I sprinkled a handful of blueberries in my yogurt a few minutes ago, and did so yesterday morning as well.
The blueberries I’ve been eating at home are the Rainier brand from the state of Washington. They are plump and delicious. But what I really want, and what I always look for at the supermarket, are blueberries from Hammonton, New Jersey. Hammonton bills itself, and with good reason if you ask me, as “The Blueberry Capital of the World.”
Like many Pennsylvanians, I enjoy poking fun at New Jersey. I mean, don’t we all live in fear of missing the last exit on the Ben Franklin Parkway in Philadelphia and finding ourselves in Camden? Or being stopped dead in traffic on the Garden State Parkway?
Several years ago, Pennsylvania was looking for a new state slogan. I asked my college students to come up with some. One fella suggested: “Pennsylvania … It’s Not New Jersey.” I thought it had a nice ring to it.
Still, we must admit, and with a sense of envy, New Jersey has at least two things going for it: the seashore and Hammonton blueberries. The shore I’ve known about all my life, but the Hammonton berries I only discovered a few years ago. I’ve been singing their praises since. While buying blueberries at a farmers’ market at the shore last summer, I wanted to pay the young lady waiting on me a compliment, so I said, “I tell everyone, you can’t beat New Jersey blueberries. They’re the best.”
“I know,” she answered sadly. “But these aren’t bad either.”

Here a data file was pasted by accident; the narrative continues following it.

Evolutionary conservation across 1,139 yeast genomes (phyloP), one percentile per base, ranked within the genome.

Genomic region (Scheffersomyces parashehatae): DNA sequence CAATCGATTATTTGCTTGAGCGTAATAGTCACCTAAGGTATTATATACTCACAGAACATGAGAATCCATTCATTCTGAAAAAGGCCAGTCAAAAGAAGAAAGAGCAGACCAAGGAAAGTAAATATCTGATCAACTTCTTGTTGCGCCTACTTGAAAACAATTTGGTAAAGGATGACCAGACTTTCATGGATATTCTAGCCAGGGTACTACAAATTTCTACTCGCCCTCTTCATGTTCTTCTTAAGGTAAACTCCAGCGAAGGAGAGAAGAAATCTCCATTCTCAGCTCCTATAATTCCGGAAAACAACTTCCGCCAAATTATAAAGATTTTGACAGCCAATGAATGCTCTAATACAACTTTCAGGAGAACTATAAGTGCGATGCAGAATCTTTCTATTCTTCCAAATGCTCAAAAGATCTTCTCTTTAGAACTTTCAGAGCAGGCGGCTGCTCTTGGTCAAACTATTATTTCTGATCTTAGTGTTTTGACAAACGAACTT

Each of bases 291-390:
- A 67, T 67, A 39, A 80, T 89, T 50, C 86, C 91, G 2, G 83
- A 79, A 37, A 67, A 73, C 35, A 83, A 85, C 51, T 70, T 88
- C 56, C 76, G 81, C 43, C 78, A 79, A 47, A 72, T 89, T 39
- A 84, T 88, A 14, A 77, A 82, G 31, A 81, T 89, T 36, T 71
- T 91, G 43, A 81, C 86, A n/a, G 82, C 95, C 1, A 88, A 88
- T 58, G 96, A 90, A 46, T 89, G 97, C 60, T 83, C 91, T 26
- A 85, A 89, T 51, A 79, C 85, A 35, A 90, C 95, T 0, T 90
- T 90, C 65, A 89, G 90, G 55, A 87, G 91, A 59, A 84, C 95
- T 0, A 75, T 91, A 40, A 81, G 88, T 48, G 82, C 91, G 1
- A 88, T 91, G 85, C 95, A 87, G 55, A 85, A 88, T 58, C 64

It had momentarily forgotten I was in Delaware.
I’ve had a special relationship with blueberries since I was a kid and went picking them with my dad every summer. To him, though, they were huckleberries. He’d loop his belt through the handle of a water pail so he could pick the berries with both hands. He’d drill a couple of holes in a coffee can and make a handle with a piece of wire for me to do the same. We’d pick the wild berries in the woods along Suscon Road and be gone all day. We’d only stop for lunch, walking back to the car to empty our pails into larger containers and wolf down a baloney sandwich, a bottle of Coke (it didn’t come in cans when I was little), and a handful of the fresh berries.
Back at home, Mom would immediately bake a couple of pies and a few dozen muffins, and the next morning, I’d have blueberries on my Cheerios. A good portion would be “canned” for us to enjoy all winter.
A few years ago, I discovered a little tidbit about blueberries that tickled my fancy: blueberries are actually berries. Now, that may sound like a no-brainer, but it’s not. I confirmed the berry status of blueberries during an internet search after I had heard that something a little less obvious is also a berry: the eggplant.
I heard this preposterous claim about the eggplant on a cooking program my wife was watching, so I looked it up, and sure enough, scientists, at least the ones quoted on livescience.com, verified it. The eggplant is a berry.
According to the website, berries fall under the general category of fruits. “To botanists,” the site explains, “a berry is a fleshy fruit that has multiple seeds on the inside, embedded in the flesh of the ovary, such as a blueberry.”
Personally, I found the mention of plants’ ovaries a bit off putting. Regardless, based on this definition, the website lists blueberries, tomatoes, grapes, persimmons, chili peppers, and, yes, eggplants as berries.
Know what it does not list?
If not berries, then what are these things?
“They are aggregate fruits,” the website claims, “because they form little fruitlets from many ovaries (there’s that word again) that remain separate, rather than being fused into a single structure.”
So, it comes down to this. The eggplant, which has nothing to do with eggs, is a berry. And the strawberry, which has nothing to do with straw but does have berry in its name, is not.
I did find something on food.com that might explain the whole thing. The eggplant was once considered poisonous and called the “mala insane,” or “raging apple,” because it was “believed to cause insanity.”
I can sort of see why.